[featured_image]The fact is, everyone experiences discomfort when someone outside our circle of friends tries to influence us about personal, significant matters. We all naturally gravitate toward people we already know and trust. Friends listen to friends. They confide in friends. They let friends influence them.

So if you are going to impact anyone for Christ, the most effective approach will be through friendships with those who need to know Christ. The following questions will help you get started:

  • Who do I already know that needs Jesus?
  • How will they know that I care?
  • What have I gotta share?


Think about the circle of relationships that you already have. Draw several circles on a piece of paper and identify each circle as a specific group of people with whom you have repeated contact over something other than faith or religion.

Write the name of the specific group in the center of each circle. If you know those neighbors who live adjacent to and directly across from your home, label one of the circles “Neighbors.” You could also consider –

  • your workplace
  • contacts with adults through your children’s activities (school, sports, music, etc.)
  • your hobbies or recreation (not something you do alone; something you already do or could do routinely with people – biking, kayaking, scrapbooking, etc,)
  • rotary or a community organization if you meet together monthly or more
  • your fitness center (if you interact with the same people routinely)
  • playgroups for your kids
  • any activity that gives you routine contact with people who don’t know Christ personally

Challenge: Too many believers spend too much time with Christians. Ask yourself: “What do I need to stop doing so that I can start spending more time with non-believers?”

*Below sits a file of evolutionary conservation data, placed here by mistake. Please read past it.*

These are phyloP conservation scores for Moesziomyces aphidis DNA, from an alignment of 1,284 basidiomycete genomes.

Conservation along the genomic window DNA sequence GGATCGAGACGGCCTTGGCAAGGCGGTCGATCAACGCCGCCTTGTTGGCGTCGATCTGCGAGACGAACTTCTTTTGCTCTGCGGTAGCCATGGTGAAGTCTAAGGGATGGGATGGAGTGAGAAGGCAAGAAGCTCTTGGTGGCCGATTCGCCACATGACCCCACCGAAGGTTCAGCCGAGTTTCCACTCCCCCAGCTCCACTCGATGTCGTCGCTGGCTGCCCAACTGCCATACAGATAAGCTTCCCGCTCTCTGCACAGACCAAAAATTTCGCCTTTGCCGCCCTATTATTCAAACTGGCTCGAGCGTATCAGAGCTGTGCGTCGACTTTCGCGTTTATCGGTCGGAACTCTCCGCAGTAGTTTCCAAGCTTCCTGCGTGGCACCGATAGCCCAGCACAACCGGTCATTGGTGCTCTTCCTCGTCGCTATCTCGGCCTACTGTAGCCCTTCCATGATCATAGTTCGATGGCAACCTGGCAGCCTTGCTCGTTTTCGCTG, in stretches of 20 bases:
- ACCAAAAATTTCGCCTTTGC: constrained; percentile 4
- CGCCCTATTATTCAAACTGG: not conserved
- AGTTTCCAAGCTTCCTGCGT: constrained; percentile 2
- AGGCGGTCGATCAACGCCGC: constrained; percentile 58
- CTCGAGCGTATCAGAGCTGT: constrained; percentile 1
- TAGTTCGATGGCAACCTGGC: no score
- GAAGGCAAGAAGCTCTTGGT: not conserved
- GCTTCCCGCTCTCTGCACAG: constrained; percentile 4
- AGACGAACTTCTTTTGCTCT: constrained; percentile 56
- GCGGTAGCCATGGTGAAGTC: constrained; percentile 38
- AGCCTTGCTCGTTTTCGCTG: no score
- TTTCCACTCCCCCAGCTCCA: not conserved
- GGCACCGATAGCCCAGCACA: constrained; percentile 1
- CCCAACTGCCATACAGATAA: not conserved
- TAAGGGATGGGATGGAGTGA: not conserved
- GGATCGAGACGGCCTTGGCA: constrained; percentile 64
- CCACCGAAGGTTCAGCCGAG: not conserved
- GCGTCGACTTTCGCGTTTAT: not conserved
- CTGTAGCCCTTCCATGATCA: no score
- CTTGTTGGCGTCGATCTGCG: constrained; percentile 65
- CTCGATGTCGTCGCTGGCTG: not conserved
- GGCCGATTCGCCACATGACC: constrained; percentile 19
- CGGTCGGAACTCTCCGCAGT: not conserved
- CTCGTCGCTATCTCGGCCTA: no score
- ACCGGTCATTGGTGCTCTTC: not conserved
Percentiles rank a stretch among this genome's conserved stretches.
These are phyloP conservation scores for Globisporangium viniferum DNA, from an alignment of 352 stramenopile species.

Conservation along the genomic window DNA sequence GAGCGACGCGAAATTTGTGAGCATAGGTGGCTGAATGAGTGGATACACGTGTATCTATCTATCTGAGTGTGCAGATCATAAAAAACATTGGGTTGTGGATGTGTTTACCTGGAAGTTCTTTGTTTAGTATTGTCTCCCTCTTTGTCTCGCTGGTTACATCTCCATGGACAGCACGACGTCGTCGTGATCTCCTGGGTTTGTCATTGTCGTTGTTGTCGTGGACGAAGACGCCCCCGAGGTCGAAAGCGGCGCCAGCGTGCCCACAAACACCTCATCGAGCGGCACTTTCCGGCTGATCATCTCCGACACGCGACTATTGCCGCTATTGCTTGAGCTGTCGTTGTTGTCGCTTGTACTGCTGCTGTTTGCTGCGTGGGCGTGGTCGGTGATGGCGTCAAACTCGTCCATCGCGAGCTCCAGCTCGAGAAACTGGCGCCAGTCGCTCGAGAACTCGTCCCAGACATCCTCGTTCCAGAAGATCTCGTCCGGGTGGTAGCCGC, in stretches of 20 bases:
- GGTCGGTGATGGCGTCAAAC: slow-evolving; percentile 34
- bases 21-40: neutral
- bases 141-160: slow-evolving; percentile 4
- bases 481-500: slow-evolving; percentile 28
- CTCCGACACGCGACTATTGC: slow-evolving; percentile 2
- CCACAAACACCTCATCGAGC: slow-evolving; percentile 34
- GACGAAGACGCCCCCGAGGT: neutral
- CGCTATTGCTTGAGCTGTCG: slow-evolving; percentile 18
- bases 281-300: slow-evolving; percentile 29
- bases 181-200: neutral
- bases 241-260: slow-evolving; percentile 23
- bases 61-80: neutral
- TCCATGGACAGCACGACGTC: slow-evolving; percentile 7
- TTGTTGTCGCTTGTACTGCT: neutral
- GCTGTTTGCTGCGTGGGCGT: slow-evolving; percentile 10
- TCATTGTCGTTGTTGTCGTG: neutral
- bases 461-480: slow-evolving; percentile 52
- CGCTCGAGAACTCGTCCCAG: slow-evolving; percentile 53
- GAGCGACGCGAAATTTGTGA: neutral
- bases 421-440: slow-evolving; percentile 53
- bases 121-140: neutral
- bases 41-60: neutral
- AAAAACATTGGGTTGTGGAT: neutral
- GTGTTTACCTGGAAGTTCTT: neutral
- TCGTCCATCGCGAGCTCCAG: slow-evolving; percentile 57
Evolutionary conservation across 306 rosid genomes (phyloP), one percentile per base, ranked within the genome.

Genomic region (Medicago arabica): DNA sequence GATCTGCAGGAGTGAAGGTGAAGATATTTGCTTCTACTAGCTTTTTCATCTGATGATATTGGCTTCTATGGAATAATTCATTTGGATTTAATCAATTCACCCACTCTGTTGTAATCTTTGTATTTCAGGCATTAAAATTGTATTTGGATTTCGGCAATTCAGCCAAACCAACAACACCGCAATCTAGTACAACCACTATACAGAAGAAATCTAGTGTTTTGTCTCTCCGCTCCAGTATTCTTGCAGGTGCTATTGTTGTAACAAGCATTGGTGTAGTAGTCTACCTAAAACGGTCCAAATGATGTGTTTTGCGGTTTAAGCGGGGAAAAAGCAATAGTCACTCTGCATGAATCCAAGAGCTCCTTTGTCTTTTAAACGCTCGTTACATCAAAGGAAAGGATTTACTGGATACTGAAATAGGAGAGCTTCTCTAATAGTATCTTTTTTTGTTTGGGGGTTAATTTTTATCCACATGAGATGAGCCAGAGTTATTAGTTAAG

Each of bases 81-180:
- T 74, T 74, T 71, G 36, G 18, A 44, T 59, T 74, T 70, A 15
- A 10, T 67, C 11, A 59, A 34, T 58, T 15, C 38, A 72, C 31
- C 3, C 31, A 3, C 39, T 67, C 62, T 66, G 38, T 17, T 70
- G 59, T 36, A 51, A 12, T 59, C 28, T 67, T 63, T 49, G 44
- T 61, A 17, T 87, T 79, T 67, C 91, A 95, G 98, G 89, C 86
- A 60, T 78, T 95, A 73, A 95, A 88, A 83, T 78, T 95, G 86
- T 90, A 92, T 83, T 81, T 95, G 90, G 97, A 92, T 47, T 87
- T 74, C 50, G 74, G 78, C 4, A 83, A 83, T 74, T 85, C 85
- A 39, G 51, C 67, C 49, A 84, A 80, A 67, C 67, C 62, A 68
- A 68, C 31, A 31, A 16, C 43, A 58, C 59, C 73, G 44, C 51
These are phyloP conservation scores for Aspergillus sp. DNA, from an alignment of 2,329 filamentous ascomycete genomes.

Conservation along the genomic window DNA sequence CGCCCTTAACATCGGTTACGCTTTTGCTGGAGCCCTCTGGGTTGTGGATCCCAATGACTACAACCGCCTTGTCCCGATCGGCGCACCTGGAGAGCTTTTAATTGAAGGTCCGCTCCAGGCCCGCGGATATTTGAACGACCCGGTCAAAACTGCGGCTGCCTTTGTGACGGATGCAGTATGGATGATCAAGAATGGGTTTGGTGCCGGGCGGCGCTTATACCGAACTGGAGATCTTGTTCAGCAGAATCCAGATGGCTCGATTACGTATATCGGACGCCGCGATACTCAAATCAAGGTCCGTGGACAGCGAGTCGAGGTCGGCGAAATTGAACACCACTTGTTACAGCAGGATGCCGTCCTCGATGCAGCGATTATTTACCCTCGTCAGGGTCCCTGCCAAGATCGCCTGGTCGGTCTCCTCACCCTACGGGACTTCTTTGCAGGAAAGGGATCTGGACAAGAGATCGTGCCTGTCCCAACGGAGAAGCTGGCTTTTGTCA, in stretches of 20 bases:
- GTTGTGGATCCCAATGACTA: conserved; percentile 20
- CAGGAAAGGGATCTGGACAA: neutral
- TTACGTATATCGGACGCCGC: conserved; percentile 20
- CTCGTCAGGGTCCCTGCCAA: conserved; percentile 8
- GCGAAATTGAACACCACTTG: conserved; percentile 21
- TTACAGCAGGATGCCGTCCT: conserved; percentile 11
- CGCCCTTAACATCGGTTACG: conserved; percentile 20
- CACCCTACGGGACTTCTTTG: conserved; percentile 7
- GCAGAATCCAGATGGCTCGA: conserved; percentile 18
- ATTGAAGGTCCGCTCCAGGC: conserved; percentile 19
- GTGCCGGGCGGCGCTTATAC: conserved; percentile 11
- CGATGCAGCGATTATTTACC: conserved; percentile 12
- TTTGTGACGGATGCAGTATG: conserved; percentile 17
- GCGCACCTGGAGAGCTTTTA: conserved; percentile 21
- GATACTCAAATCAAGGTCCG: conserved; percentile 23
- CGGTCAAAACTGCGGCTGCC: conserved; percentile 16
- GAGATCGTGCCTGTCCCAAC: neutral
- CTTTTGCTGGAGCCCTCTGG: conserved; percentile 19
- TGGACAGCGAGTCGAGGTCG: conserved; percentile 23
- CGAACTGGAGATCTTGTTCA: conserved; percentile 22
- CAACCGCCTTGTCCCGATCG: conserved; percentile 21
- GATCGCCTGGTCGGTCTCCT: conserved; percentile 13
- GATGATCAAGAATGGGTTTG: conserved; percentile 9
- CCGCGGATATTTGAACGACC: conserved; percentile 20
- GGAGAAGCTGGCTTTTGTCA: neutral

What is one new thing that you could do to give you routine contact (weekly) with 8-10 new people who don’t know Christ?

Next, write the first names of individuals that you know personally in each circle who are not yet Christians.


It has been said: “People don’t care how much you know until they know how much you care.”

Think of specific ways that you can demonstrate care to specific individuals listed above. Consider the following ways to demonstrate care:

  • Acts of service – how can you meet a genuine need?
  • Quality time – how could you spend time with someone?
  • Affirmation – how can you encourage someone?
  • Tangible gifts – what could you give someone to show you care?

Who do you know that may be receptive?

What can you do to show that person that you care?


One of the most powerful tools in leading someone to Christ is your own story of how by God’s grace you came to personally know Jesus. Take a moment to think about how you came to believe in Christ and the changes that have taken place in your life now that you are a Christian. Using these points, write out your own story just the way you would share it with a friend. Make the story clear enough that the person hearing it would know how to surrender their life to Christ.

  • Before I surrendered my life to Christ, I lived and thought this way
  • How I came to believe in Jesus (be specific)
  • After I became a Christian, these positive changes took place

As you reflect on your “grace story” – ask God to give you an opportunity to share it with at least one person this week. Pray for two or three whom you would particularly like to tell about Jesus Christ in your neighborhood, at work, or at school.

Can you think of a verse that helped you to surrender your life to Christ? When you share your “grace story” – tell others what that verse means to you.

“I am convinced that the world is more eager to hear our message than we are to deliver it. Never in my ministry have I seen such responsiveness and receptivity to the Gospel as in recent days.”

– Dr. Howard Hendricks